Nardelli Refused $20 Million Pay Cut To Keep Job: CNBC's Gasparino

Robert Nardelli
Robert Nardelli

Former Home Depot CEO Robert Nardelli could have stayed as chief executive of the home-products giant if he had agreed to take a $20 million cut in his contract that entitled him to around $200 million, CNBC'S Charlie Gasparino has learned.

Not only did Nardelli refuse to accept the offer, Gasparino said, but he ignored the advice of his mentor, former General Electric chairman Jack Welch, who at one point during the negotiations intervened and advised Nardelli to take the slightly lower package in order to save his job.

As reported, Nardelli was ousted as Home Depot's CEO last month amid controversy over his massive salary at a time when the company's share price floundered.

As previously reported by Gasparino, the company's co founder and lead director, Wall Street financier Ken Langone, led to charge to have Nardelli removed from the CEO post. But Langone didnt push Nardelli out without first offering him this deal that until now hasn't been disclosed.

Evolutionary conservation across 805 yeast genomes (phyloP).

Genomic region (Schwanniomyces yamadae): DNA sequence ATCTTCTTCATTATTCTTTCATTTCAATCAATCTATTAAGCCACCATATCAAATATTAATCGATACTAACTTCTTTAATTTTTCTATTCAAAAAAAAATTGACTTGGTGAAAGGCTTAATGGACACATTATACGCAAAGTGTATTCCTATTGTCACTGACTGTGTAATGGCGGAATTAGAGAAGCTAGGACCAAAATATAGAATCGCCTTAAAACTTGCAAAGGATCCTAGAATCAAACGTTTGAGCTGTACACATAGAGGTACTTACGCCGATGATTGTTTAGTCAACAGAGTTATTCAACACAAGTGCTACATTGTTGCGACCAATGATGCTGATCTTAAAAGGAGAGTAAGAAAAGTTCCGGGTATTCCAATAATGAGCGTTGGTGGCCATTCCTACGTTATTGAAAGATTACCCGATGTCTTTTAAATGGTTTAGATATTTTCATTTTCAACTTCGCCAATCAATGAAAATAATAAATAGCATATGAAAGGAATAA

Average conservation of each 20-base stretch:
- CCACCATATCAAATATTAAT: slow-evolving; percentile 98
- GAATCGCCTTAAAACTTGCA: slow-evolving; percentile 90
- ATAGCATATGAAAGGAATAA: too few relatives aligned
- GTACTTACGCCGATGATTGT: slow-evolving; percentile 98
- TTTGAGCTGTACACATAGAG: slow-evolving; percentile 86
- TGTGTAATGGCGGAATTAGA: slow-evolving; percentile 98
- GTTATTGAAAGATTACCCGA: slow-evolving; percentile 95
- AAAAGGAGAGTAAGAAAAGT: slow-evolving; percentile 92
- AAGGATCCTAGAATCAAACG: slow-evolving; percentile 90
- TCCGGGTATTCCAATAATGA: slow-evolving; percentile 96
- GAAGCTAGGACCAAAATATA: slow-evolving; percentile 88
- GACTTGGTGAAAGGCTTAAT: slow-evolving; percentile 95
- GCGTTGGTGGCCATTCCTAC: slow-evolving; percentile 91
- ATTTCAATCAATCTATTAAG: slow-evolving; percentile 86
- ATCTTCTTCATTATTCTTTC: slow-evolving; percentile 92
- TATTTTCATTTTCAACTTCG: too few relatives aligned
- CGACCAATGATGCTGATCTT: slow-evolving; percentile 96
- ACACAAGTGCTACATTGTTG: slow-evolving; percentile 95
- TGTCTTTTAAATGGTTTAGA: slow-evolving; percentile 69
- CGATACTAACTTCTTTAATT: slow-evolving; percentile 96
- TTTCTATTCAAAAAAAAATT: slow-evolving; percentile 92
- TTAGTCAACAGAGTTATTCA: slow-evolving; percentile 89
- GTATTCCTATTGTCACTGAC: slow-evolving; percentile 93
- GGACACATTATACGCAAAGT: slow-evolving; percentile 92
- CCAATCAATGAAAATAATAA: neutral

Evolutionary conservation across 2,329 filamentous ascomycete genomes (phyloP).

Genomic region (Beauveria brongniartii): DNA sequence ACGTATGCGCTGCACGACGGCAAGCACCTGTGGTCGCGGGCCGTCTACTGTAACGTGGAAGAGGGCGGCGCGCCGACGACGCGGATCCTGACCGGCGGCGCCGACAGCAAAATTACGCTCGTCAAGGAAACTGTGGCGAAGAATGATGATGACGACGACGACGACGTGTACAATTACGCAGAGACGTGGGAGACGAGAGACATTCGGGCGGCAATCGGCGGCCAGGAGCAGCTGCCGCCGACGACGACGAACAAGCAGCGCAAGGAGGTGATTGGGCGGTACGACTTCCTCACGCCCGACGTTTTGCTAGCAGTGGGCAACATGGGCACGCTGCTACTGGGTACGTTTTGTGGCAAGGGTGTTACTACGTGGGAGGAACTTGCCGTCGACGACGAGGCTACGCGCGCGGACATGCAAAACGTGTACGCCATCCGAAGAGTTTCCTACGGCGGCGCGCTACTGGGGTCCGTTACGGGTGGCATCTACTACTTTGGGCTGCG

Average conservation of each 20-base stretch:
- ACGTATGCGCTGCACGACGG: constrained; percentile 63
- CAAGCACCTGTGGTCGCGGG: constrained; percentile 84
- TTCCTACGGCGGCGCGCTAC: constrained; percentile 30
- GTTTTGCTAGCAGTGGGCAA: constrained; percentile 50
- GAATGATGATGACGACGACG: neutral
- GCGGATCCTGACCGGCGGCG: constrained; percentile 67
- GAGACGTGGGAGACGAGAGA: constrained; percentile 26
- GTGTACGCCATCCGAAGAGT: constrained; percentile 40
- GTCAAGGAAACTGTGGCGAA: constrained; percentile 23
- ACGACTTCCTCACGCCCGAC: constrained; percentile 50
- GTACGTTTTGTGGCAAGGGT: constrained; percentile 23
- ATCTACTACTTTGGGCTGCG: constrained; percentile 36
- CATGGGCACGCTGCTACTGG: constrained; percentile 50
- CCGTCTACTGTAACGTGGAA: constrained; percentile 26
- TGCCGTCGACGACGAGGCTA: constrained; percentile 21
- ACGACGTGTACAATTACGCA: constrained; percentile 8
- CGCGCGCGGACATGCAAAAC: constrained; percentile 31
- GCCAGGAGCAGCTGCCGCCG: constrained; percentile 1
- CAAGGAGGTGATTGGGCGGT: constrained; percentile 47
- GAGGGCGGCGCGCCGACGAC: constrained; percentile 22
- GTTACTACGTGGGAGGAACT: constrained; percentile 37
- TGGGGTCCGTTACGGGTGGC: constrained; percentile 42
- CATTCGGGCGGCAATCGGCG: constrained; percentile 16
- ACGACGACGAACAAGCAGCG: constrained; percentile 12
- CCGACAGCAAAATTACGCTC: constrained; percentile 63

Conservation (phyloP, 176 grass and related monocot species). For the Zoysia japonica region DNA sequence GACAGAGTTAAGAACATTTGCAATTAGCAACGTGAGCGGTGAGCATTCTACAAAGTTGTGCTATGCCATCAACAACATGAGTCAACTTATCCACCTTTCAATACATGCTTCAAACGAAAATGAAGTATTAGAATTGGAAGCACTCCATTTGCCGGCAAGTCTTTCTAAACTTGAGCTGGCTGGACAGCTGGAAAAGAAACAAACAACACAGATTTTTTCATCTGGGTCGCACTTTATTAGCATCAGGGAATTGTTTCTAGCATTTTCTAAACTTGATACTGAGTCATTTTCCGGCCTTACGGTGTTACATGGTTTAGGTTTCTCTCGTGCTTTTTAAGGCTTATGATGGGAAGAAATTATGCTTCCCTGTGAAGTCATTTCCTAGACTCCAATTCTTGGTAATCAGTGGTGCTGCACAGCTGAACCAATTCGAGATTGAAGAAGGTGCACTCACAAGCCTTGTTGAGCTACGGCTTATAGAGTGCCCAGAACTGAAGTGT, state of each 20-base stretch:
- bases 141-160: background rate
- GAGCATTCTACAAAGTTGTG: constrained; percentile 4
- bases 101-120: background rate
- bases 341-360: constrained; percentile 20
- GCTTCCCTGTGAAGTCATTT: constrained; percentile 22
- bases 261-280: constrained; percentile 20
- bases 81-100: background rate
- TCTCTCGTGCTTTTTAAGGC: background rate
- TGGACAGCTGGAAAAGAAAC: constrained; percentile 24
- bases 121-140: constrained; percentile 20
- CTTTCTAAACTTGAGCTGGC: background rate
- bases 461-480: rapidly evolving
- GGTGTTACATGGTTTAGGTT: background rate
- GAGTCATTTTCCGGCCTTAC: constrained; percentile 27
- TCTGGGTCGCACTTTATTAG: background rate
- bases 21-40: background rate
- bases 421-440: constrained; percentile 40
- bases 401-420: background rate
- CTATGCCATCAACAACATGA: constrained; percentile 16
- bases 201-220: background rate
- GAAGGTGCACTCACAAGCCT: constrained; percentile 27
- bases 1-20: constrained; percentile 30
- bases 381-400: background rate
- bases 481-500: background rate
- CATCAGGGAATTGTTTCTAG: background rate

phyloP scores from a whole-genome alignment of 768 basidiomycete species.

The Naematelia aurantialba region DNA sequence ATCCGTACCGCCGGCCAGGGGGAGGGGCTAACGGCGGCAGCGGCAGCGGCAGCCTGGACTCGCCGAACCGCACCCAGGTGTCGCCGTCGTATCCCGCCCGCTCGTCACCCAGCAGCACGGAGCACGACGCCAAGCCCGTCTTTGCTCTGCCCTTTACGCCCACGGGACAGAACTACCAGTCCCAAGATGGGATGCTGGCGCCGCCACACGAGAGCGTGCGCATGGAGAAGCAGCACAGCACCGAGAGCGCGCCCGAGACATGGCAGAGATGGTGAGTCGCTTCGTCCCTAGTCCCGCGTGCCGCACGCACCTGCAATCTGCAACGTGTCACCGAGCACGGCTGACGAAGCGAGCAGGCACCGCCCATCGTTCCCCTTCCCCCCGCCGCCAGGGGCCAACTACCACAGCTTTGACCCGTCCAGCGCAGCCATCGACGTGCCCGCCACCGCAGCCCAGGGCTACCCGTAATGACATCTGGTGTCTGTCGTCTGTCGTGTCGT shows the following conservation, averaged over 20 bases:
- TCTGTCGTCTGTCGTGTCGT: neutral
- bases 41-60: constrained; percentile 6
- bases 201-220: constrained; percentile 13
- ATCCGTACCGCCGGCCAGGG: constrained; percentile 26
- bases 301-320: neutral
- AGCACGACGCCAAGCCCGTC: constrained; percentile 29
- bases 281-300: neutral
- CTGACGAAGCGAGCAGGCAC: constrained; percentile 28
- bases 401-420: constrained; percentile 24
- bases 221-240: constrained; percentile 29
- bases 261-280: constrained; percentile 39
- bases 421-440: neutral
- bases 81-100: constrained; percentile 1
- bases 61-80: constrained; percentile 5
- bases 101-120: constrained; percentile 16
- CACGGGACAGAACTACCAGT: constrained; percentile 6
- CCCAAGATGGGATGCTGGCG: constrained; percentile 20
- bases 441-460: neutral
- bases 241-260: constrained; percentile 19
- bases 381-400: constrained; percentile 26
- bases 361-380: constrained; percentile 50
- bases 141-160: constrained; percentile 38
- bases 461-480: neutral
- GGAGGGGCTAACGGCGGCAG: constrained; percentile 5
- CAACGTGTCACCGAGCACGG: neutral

Neither Welch, Langone nor Nardelli returned telephone calls seeking comment. But one person close to the matter told Gasparino that Nardelli believed he was worth the money even though he had become a lightning rod for complaints about executive pay.

Many analysts agree with Nardelli's view, Gasparino said. Despite the company's lagging share price, they point out that sales and earnings rose sharply during his tenure. He also took over the company when it's stock was inflated by the stock-market bubble, Gasparino said.

That's the main reason why major private-equity firms have recently approached Nardelli about a possible job when his non-compete agreement with Home Depot ends in about a year, Gasparino said.

But Nardelli learned that it takes more to run a major public company than increasing sales and earnings, Gasparino said. By late last year, Home Depot board members had come to the conclusion that they needed to make some statement to address the concerns of some investors that Nardelli's massive compensation should be more reflective of the company's stock price.


Ironically, the task of convincing Nardelli to take less money was Langone, the same person who recruited Nardelli from General Electric, where he had been one of the best executives at the company, and Welch, the guy who was Nardelli's mentor during his years at GE.

Sources told Gasparino that Nardelli's relationship with two of his biggest supporters is now strained, particularly after he decided to reject the deal, which all but forced Langone to oust him as CEO.